Spare us the spin

As regular Advertiser readers may know, I have repeatedly used this space in recent years to lambaste local municipal officials for a lack of transparency and honesty despite their ardent espousing of those virtues.

I apologize for sounding like a broken record, but it just keeps happening and we can’t let it go unchecked.

Time and time again, mayors and chief administrative officers (CAOs) in Wellington County try to pull the wool over taxpayers’ eyes with spin, catchphrases, ambiguity, and carefully crafted yet nondescript  “statements.”

Unfortunately many of my rants have taken aim at Town of Erin officials. It’s not personal, of course, but as residents there – and likely throughout the county – know, the leadership at that municipality in recent years has been, to put it nicely, dysfunctional.

Problems in the mayor’s office have been well documented in this Newspaper. And as I wrote in this space just six months ago, the CAO’s office has been reduced to little more than a revolving door since 2012.

Nathan Hyde is Erin’s fourth full-time CAO in five years, and we had hoped, as I’m sure Erin residents had prayed, that his hiring in April would mark a new direction for the town’s top administrative office, particularly in its dealings with councillors, residents and the media.

But for us, Hyde’s announcement last week of a corporate restructuring brought back ghosts of Erin blunders past.

The process itself is not the issue – perhaps it’s just what the municipality needs – but the town dropped the ball in its delivery of the News.

A press release about the so-called “strategic realignment” contained all the usual jargon and buzzwords one would expect, as it claimed the move would “enhance service delivery and streamline operations” and “shift corporate culture” in a “fiscally responsible manner.”

That all sounds great, but what does it mean? Since the press release was devoid of any actual details, other than to state the restructuring affects over 40% of the town’s full-time workforce, our reporter followed up on the issue, as any good journalist would.

Not long into a telephone call with Hyde, a key detail about job losses, an inevitable outcome of nearly every corporate restructuring, was revealed.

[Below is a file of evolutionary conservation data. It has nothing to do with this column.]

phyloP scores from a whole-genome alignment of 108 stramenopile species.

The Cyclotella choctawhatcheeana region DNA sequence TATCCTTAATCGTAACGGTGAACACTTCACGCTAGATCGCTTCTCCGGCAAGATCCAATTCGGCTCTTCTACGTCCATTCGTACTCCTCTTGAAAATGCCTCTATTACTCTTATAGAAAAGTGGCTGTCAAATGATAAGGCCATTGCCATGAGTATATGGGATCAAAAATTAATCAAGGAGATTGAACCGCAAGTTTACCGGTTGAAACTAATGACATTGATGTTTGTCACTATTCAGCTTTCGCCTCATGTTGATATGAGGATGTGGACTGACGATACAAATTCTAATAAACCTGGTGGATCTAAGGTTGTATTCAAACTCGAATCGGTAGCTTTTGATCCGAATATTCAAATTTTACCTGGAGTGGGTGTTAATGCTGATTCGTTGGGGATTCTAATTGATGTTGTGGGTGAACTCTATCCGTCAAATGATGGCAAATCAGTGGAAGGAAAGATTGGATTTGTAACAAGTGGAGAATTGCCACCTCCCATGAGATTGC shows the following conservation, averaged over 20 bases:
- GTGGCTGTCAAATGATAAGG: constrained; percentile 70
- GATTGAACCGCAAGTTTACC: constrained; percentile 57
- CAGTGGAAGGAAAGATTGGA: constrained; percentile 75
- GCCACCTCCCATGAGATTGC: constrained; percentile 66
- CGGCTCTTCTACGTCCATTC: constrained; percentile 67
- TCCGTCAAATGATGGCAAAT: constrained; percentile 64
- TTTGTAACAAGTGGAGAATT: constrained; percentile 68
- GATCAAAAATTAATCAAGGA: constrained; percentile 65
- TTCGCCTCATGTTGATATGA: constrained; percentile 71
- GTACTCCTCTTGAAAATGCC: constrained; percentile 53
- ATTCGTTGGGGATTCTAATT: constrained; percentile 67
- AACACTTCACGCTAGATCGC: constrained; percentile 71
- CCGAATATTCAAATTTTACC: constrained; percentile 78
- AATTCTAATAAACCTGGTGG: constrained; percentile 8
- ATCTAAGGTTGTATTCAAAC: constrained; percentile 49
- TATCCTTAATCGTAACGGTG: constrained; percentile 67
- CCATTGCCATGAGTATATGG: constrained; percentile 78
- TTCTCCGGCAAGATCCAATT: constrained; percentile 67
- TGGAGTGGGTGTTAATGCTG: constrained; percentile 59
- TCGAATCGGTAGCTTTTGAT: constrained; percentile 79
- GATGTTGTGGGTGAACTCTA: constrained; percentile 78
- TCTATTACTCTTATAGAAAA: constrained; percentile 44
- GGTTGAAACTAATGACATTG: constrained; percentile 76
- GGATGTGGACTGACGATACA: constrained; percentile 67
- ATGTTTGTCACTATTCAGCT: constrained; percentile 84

In Erin, three people – “service delivery providers” and  not senior staff members, we’re told – have been terminated.

Considering this is a major restructuring of a municipality that employs dozens of people, three “exits from the corporation” (as the CAO branded the cuts), isn’t that bad – except, of course, for those individuals now without a job.

But overall, it’s a tolerable number that reasonable people could understand and accept. So why not be up front from the beginning and include those details in the press release? And why refuse to say from what department the staffers have “exited”?

Furthermore, why stress to our reporter that the CAO doesn’t want the News “couched as terminations for the Town of Erin”?

The facts are the facts.

To be fair, Hyde did offer some helpful information, including the fact that the restructuring reduced seven “layers of staff” to four. But again, when asked for some basic details about what that means for service levels for the average taxpayer, no details were forthcoming.

Posted on the township website around the same time the restructuring was announced were five new job postings at the town, which seemed odd for a restructuring that was claiming to “save taxpayer dollars.”

“We are not increasing the number of permanent full-time staff employed by the town,” Hyde stressed in an email, though he was asked to provide comments by phone.

So what about part-timers? As of press time we were still waiting for a reply to our request for total staff numbers both pre- and post-restructuring.

Yet perhaps most troubling about the town’s job postings is the new position of communications and special projects officer, which will “serve as the first point of contact for all media enquiries.”

We find it outrageous that a municipality of Erin’s size requires a media relations staff member.

 Of course, town officials will claim the move is about improving communication, but those of us in the media business know from experience it’s actually about controlling, filtering and spinning information.

On a positive note, it does help reinforce the importance of having local journalists who can wade through all the nonsense to decipher what matters for taxpayers.

As previously mentioned, in Erin’s case, perhaps a major shakeup is exactly what’s needed to remedy the situation there.

Unfortunately, Erin residents weren’t provided enough information to make that judgment for themselves.